The company that has failed to end a 14-year-old oil leak in the Gulf of Mexico is suing to challenge a Coast Guard official's order to design and install a new containment system to capture and remove the crude before it forms slicks that often stretch for miles.
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The federal lawsuit that Taylor Energy Co. filed Thursday in New Orleans asks the court to throw out Coast Guard Capt. Kristi Luttrell's Oct. 23 administrative order. The company faces daily civil penalties of up to $40,000 if it fails to comply with the order.
Luttrell issued it one day after the Washington Post published a front-page story about the leak off Louisiana's coast. The story included a new estimate that approximately 10,500 to 29,400 gallons (39,747 to 111,291 liters) of oil is leaking daily from the site where a Taylor Energy-owned platform toppled during Hurricane Ivan in 2004.
That estimate, contained in a report that the federal government commissioned from a Florida State University researcher, is much higher than previous government estimates and dwarfs the company's own assessment of the leak's volume.
"The Coast Guard's actions were an abrupt departure from the well-verified scientific conclusions in the record and were taken in response to adverse publicity, rather than in response to any imminent and substantial threat to the public health or welfare," the suit says.
A Coast Guard public affairs official, Chief Petty Officer Lauren Jorgensen, released a statement saying, "The Coast Guard is aware of the complaint Taylor Energy Corporation filed today and will respond accordingly. Our immediate focus remains on swift containment of the ongoing oil discharge, and we are continuing on with our plans."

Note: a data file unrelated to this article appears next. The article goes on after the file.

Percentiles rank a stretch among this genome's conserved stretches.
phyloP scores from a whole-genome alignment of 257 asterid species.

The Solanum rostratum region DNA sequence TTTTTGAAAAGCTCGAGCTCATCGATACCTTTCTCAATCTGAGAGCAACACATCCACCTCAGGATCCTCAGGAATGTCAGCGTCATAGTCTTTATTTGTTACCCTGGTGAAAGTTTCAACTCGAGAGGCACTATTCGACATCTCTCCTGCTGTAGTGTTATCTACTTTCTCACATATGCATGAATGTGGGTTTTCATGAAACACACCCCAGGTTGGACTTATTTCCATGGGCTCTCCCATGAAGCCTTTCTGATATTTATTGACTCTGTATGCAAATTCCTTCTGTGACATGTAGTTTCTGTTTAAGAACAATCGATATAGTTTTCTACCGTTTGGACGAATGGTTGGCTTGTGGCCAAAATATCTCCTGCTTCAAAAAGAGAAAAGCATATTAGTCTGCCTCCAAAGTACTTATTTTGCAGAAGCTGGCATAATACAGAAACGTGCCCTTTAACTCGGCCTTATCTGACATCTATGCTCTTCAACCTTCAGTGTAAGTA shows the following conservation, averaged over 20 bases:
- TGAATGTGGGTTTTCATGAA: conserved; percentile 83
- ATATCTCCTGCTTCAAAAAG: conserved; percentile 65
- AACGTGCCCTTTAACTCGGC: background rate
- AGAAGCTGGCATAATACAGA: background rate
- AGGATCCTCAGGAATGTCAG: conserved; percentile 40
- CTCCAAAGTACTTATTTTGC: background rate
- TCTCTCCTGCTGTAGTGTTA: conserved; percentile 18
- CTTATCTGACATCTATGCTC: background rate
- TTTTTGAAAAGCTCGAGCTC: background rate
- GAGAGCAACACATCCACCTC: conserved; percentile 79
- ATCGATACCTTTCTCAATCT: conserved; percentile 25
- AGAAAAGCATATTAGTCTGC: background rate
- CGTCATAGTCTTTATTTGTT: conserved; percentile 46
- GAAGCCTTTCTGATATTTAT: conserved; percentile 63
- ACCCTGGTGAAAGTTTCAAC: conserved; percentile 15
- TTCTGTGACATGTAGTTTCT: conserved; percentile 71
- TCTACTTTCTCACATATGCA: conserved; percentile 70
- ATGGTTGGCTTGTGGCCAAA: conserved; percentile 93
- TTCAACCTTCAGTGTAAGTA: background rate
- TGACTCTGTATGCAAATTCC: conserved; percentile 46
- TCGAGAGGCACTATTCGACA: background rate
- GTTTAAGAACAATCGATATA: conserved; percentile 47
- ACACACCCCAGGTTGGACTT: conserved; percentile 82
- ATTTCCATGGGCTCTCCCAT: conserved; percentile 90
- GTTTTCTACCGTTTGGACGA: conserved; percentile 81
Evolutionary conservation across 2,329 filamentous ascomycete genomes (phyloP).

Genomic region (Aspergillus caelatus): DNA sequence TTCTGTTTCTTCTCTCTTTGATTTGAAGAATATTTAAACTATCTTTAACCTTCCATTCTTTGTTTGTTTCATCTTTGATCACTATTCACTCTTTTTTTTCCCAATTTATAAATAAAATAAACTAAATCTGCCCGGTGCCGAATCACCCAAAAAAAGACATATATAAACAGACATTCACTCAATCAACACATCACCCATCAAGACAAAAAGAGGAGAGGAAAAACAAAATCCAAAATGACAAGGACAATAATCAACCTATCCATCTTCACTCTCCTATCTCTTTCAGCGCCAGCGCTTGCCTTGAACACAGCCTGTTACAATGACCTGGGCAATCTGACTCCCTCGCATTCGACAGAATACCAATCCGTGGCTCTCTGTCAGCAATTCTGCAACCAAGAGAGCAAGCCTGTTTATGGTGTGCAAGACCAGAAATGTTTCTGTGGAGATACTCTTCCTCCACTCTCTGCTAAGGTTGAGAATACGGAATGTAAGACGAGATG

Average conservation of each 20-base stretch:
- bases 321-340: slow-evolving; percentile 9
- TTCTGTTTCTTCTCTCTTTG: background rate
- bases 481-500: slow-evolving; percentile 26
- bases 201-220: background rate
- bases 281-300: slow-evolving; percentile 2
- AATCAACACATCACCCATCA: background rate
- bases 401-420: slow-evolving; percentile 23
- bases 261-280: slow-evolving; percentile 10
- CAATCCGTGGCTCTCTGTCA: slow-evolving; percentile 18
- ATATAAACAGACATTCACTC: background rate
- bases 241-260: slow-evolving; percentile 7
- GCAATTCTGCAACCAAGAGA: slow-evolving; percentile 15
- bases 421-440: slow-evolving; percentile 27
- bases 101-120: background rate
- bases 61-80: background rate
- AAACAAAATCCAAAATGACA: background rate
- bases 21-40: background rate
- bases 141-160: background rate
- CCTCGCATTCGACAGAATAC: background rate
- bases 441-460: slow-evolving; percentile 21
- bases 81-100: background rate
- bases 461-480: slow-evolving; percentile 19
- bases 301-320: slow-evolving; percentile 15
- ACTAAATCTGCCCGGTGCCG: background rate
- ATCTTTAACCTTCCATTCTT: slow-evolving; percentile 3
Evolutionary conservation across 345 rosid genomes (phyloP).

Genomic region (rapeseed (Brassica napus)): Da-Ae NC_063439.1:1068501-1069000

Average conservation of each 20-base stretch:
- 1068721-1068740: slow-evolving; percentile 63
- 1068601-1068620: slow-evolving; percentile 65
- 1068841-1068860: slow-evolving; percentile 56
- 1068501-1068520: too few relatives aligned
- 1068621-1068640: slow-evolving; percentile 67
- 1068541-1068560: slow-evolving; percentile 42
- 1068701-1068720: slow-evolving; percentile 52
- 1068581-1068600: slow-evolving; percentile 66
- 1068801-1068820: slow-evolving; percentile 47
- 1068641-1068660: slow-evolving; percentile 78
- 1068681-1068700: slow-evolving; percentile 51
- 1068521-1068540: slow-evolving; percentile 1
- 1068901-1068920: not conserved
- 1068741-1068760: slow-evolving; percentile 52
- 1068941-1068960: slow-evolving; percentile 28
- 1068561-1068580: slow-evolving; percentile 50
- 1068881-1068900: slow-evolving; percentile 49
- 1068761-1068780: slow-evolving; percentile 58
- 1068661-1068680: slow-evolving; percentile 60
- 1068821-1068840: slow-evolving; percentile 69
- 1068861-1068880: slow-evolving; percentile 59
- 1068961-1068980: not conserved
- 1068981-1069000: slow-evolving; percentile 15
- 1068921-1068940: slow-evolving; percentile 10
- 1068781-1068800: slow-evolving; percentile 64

The New Orleans-based company's suit claims Luttrell has "repeatedly engaged in actions that are arbitrary, capricious, an abuse of discretion and contrary to law."
"Indeed, Taylor Energy fears that her actions may cause an environmental catastrophe," it adds.
Taylor Energy has argued that performing more work out at the leak site could be dangerous and cause more environmental harm than good. The underwater mudslide that wrecked Taylor Energy's platform during Hurricane Ivan also buried a cluster of oil wells under mounds of treacherous sediment, preventing the company from employing traditional techniques to plug them.
Taylor Energy plugged nine wells, leaving 16 unplugged. Federal regulators believe oil and gas is leaking from at least one unplugged well. They have warned that the leak could last a century or longer if left unchecked.
The company has insisted there is no evidence any wells are still leaking. It claims residual oil is oozing from sediment on the seafloor. And, in a court filing several years ago, Taylor Energy said experts concluded in 2014 that the sheens contained an average volume of less than 4 gallons per day.
But a 2015 investigation by The Associated Press revealed evidence that the leak is worse than the company, or government, had publicly reported during their secretive response. Presented with AP's findings that year, the Coast Guard provided a new leak estimate that was about 20 times larger than the company's estimate.
Taylor Energy filed three separate federal lawsuits on Thursday in the Eastern District of Louisiana. One challenges an Oct. 30 decision by the Interior Board of Land Appeals, a federal regulatory agency that refused to excuse the company from requirements to permanently plug oil wells that could be the source of the leak.
Taylor Energy also sued Couvillion Group LLC, the Louisiana-based company contracted by the Coast Guard to design and construct the new containment system. Taylor Energy claims Couvillion Group isn't qualified to perform the work and is unfamiliar with the "lengthy and complex history" at the leak site.
"Taylor Energy also placed Couvillion on notice that it will hold Couvillion responsible for any damages, environmental or otherwise, that might arise out of Couvillion's reckless and grossly negligent activities at the (leak) site," the suit says.
Taylor Energy sued the federal government in 2016 to recover millions of dollars it set aside for leak-related work. The suit claims regulators violated a 2008 agreement requiring the company to deposit approximately $666 million in a trust to pay for leak response work. The company argued the government must return the remaining $432 million.
During a hearing in September, a government lawyer asked a federal judge to dismiss that suit. The judge hasn't ruled yet.